Grilling the Butchers

We asked local butchers—what do you like to put on the ­barbecue?

By Cassandra Callan June 14, 2013 Published in the July 2013 issue of Seattle Met


“For grilling, I like the côte de boeuf, also known as a bone-in rib eye. It’s like a two-pound Flintstone steak. A little salt, pepper, and extra virgin olive oil, high heat and all-natural mesquite charcoal—that’s all you need.”  – Miles James, owner, Dot’s Delicatessen 4262 Fremont Ave N, Fremont, 206-687-7446;


“We sell a lot of sausage during the summertime; I like to cook a variety of kinds from Italian to chorizo. I sear them in a cast-iron pot and add a sofrito with peppers and onions. It works on the grill or I use the fire pit in my backyard.” – Russ Flint, owner, Rain Shadow Meats 404 Occidental Ave S, Pioneer Square, 206-467-4854;


“Smoked pork jowls: I brine them for two days in honey and juniper and smoke them on maple. You can slice it and eat it after that, but I like to put it on the grill to crisp it up.” – William Von Schneidau, owner, BB Ranch 94A Pike St, Pike Place Market, 425-299-8486;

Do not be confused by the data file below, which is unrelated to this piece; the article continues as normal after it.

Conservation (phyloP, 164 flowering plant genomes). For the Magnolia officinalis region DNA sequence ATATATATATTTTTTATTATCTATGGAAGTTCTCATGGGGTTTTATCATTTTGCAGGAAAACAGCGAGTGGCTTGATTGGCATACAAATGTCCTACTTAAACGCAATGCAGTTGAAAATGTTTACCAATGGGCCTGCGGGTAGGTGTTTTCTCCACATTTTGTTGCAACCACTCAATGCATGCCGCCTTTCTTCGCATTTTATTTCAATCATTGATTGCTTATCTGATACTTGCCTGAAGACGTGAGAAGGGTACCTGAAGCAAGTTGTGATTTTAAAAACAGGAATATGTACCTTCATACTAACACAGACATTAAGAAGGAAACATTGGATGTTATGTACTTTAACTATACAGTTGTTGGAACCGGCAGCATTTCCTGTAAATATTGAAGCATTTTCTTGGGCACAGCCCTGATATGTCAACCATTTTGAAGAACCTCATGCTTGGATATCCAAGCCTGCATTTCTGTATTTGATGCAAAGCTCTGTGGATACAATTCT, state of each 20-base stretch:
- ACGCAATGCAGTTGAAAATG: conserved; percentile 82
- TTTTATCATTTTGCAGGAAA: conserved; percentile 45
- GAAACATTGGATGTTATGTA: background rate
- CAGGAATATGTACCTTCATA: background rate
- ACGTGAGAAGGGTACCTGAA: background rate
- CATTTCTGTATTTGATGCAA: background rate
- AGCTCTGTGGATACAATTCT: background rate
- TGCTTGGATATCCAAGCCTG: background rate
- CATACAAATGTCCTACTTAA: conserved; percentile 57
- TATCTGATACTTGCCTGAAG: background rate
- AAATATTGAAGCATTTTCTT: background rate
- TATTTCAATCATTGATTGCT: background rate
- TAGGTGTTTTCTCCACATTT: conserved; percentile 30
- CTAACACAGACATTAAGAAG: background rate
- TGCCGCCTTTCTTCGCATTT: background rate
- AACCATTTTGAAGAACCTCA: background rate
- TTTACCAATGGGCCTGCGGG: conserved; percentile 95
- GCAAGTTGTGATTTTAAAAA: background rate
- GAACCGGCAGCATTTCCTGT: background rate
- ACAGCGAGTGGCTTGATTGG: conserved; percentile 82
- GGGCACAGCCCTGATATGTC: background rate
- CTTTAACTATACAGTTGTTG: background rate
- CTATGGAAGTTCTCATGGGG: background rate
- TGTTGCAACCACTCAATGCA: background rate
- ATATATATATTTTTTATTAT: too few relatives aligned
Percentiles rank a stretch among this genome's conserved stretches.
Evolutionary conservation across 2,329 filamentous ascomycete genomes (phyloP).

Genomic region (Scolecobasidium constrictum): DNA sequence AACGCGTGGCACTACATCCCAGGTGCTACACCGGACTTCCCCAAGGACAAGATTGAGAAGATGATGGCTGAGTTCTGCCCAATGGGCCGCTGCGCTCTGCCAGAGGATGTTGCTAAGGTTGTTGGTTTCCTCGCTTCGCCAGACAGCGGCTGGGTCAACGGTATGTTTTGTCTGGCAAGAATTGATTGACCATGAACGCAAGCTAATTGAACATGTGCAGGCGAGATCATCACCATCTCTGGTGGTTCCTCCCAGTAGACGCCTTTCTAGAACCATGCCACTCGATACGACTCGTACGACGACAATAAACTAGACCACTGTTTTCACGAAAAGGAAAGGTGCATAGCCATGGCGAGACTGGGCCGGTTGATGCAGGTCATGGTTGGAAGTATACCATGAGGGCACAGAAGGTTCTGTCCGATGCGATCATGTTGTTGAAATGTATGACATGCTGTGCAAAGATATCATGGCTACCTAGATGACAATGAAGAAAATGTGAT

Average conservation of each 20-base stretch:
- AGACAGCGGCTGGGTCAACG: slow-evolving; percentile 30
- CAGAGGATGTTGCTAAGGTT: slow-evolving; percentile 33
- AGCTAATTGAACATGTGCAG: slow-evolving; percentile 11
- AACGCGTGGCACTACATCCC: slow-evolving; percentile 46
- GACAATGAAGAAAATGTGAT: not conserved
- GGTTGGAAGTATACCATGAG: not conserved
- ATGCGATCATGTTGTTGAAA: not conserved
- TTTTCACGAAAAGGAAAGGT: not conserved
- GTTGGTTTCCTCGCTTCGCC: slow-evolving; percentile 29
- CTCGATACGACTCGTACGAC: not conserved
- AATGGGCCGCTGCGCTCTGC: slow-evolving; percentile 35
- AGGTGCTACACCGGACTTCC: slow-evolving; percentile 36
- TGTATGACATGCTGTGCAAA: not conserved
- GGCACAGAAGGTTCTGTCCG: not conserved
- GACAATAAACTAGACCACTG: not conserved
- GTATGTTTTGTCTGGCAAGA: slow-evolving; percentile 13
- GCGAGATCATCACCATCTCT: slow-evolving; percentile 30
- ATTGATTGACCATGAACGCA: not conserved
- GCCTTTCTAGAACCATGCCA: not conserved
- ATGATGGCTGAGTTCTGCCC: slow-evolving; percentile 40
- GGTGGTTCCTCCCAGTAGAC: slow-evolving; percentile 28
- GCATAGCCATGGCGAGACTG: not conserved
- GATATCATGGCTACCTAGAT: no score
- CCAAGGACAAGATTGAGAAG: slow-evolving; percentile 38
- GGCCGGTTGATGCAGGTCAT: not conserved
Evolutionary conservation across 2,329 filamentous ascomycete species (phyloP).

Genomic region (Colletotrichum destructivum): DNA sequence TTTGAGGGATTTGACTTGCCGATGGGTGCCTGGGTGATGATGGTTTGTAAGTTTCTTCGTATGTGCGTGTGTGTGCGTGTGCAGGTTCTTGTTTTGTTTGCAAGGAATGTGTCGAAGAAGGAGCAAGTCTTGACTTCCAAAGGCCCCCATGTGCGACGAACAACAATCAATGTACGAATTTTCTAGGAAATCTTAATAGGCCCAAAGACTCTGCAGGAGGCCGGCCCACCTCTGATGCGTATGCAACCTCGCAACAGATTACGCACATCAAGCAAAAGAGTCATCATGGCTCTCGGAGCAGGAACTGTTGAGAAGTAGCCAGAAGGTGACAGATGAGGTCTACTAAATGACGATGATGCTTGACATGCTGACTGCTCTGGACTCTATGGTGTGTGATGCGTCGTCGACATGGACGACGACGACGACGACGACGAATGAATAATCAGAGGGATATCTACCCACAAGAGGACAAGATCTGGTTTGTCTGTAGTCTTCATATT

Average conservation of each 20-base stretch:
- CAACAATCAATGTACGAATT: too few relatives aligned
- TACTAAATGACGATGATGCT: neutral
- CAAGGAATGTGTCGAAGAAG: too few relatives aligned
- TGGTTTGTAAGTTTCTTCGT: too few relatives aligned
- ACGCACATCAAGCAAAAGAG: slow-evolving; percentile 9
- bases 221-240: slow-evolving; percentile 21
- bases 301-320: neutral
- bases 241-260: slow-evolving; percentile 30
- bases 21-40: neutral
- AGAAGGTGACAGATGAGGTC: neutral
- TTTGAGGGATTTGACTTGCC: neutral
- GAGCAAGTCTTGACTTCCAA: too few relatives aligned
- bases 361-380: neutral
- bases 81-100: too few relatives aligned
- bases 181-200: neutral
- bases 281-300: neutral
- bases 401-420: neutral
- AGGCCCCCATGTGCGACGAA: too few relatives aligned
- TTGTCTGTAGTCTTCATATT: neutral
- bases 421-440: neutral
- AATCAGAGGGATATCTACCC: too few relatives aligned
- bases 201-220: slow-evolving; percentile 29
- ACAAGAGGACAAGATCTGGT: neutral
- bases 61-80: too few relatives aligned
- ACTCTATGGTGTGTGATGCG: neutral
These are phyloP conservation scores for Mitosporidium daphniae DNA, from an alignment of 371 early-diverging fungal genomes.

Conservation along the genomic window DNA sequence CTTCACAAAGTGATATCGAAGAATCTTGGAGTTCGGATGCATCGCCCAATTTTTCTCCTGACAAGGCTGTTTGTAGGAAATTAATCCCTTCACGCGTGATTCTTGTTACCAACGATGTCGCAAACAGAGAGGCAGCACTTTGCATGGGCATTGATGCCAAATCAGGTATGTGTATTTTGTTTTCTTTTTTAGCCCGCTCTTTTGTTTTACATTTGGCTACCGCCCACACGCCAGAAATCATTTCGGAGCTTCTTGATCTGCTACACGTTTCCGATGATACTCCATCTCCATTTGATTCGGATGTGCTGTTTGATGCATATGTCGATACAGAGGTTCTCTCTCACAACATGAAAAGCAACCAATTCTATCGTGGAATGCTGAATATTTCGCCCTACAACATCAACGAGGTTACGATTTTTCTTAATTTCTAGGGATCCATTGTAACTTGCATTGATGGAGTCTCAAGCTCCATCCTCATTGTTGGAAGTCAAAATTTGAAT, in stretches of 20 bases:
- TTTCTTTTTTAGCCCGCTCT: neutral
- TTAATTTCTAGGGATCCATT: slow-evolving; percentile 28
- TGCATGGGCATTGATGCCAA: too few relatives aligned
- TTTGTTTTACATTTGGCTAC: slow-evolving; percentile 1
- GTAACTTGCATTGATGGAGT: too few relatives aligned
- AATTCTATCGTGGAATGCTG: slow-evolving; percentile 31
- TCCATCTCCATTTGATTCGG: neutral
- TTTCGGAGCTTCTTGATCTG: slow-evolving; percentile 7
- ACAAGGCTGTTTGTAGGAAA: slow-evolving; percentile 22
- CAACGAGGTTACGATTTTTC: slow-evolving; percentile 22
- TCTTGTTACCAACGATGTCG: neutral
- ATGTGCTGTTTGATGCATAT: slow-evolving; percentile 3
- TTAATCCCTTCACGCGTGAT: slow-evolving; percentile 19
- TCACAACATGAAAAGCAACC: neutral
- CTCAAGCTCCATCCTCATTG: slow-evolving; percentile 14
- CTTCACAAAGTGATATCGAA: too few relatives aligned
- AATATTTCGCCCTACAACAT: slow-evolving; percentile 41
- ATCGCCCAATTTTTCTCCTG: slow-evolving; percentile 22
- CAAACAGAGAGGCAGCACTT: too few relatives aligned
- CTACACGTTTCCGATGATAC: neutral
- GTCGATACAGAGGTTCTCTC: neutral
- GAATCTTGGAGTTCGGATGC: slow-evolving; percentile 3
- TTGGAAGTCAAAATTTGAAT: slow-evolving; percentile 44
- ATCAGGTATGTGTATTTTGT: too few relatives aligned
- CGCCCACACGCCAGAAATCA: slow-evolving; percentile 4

“We butcher a pig every Friday, and the pork -porterhouse chops with the loin on them are just perfect; we do sell out. I salt them before the grill, then pepper after. It really doesn’t need anything else.” – Kim Leveille, head chef, The Swinery 3207 California Ave SW, West Seattle, 206-932-4211;

“A popular cut that flies off the shelf is a dry-aged bone-in rib steak with a lot of marbling. I’ll use a little dry rub that we get from Market Spice to season it up.” – Don Kuzaro, owner, Don and Joe’s Meats 85 Pike St, Pike Place Market, 206-682-7670;

“I use pastured, grass-fed beef. My favorite cuts for the value are hanger and flat-iron steak. We marinate them in a carne asada seasoning with ancho chilies and grill them over mesquite charcoal.” – Barry Mang, operations manager, Bill the Butcher 3800 34th Ave W, Magnolia, 206-829-9741;

Our Asian-cut short ribs or Vietnamese pork are incredible on the grill. My wife marinates them in tamarind and lemongrass. I like to use hickory or mesquite charcoal for a great flavor.”  – James Ackley, owner, Bob’s Quality Meats 4861 Rainier Ave S, Columbia City, 206-725-1221;

“For a milder flavor steak, I go with a New York cut with salt, pepper, and a touch of garlic. The most important step to cook a steak properly is to bring the meat to room temp before you hit the grill. I like to use mesquite charcoal because it burns a little hotter.” – Rick Friar, owner, A&J Meats 2401 Queen Anne Ave N, Queen Anne, 206-284-3885

“Now that we have kids, we grill our hot dogs a lot. They’re all beef, beautiful dogs. With a glass of lemonade and all the fixings, that’s summer.” – Charlie Hertz, cofounder, Zoe’s Meats 206-763-9637;

Published: July 2013

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